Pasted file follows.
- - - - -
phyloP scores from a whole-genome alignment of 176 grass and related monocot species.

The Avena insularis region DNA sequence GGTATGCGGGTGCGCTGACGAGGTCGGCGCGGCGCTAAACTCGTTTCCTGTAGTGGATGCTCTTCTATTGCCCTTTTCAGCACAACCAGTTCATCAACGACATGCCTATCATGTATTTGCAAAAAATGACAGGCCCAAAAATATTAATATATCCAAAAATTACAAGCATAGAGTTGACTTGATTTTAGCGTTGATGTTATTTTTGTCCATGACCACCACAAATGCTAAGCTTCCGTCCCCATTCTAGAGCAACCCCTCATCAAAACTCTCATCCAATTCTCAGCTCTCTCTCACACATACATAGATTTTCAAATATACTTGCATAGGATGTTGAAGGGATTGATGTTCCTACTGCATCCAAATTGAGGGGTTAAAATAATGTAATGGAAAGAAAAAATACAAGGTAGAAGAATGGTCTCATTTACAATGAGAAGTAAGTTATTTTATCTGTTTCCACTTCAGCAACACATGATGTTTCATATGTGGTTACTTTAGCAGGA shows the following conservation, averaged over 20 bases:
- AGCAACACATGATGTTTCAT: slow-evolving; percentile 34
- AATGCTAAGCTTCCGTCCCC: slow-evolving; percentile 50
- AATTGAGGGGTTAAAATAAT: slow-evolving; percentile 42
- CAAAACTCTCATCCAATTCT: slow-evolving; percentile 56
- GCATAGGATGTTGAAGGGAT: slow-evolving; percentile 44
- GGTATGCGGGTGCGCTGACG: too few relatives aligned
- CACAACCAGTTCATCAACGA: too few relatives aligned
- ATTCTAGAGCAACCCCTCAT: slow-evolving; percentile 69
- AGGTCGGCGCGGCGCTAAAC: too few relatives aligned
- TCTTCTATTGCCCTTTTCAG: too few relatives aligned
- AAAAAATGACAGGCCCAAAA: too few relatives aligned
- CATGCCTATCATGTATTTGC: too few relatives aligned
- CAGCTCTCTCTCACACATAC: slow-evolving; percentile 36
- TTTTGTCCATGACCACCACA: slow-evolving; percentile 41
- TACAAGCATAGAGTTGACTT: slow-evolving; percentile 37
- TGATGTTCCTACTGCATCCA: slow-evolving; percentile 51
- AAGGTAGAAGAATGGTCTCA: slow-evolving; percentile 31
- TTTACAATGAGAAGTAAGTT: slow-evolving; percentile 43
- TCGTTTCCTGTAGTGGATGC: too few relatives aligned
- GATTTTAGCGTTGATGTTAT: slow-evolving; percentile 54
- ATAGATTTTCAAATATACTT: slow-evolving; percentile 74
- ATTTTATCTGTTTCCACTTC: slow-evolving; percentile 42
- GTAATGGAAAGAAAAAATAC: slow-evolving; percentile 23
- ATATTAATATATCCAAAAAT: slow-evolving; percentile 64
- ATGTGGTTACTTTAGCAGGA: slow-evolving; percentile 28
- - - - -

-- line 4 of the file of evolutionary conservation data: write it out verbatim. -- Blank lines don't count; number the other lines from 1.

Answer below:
- AATGCTAAGCTTCCGTCCCC: slow-evolving; percentile 50